We see that the dialogue on Agenda 2030 has only intensified during this challenging period with the previous conference held at this same university right after the quarantine measures were relieved half a year ago (Lessons from the pandemic and imperatives for the future, September 16, 2020) 

I also hope to see you all this summer at a large International Forum on Global Interparliamentary Cooperation on SDGs in Bukhara (23-23 June 2021), which will be preceded by the SDG Week on “Leaving no one behind” in Tashkent (10-24 June 2021). 

UNDP’s vision on building forward better

Dear colleagues, as we know from history, every crisis brings not only losses and challenges, but new opportunities. And the key question is – will our responses and actions lead towards sustainable development in our countries, our region and globally?

An important lesson to learn from the current pandemic is that we need to go beyond recovery and work together to prepare, respond, and build forward better; and design a future that looks towards 2030.

With this approach, UNDP focuses on SDG integration, linking immediate response efforts to medium and longer-term sustainable development needs and the achievement of the 2030 Agenda.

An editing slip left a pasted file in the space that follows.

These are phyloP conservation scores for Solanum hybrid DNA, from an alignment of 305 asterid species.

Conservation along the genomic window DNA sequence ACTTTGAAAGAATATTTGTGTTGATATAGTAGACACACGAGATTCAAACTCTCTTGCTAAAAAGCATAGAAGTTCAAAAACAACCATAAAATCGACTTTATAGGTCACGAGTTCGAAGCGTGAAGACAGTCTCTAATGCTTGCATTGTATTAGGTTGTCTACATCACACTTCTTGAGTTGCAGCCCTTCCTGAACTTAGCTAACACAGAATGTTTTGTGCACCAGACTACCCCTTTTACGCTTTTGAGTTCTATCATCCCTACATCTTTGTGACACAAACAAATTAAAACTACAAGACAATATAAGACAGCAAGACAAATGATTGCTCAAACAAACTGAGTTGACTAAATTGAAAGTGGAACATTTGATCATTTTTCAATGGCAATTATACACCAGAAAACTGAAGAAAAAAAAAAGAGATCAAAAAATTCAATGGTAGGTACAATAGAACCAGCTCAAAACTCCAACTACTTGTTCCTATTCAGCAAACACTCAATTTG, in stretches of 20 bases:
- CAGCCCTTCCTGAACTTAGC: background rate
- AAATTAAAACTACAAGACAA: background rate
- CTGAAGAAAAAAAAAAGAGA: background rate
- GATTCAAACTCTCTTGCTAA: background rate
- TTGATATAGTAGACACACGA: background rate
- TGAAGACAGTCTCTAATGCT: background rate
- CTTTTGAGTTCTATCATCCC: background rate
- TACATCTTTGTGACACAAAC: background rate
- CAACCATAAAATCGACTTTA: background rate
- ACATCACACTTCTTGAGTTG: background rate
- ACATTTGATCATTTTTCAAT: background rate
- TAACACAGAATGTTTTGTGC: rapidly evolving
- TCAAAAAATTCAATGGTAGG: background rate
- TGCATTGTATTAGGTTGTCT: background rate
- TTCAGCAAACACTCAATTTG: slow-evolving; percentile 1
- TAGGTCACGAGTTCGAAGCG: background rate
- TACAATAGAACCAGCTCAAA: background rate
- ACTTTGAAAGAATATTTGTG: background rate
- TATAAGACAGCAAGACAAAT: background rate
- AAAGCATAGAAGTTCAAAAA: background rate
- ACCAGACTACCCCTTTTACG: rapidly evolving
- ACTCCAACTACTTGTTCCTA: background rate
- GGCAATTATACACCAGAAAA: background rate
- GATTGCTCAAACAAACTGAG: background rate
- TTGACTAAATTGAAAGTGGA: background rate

Even though full SDG achievement was already elusive for many countries before the pandemic, countries with low and medium levels of human development stand to achieve accelerated progress towards the 2030 Agenda and reap significant benefits for their citizens from an ‘SDG Push’ through and beyond 2030.

The ‘SDG Push’ scenario proposes targeted interventions in inclusive green growth, including integrated policy choices in governance, social protection, green economy, and digitalisation. It represents an ambitious but realistic effort that can mitigate the setback due to the pandemic and put countries back on a faster track towards achieving the 2030 Agenda.

All these are becoming a necessity, not an option, especially in the context of Central Asia.

(1) For example, trust between citizens and the institutions has emerged as an important factor for governments in Central Asia to navigate crisis and uncertainty. Good governance is critical to deliver public services, enable free access to information and inclusive social protection.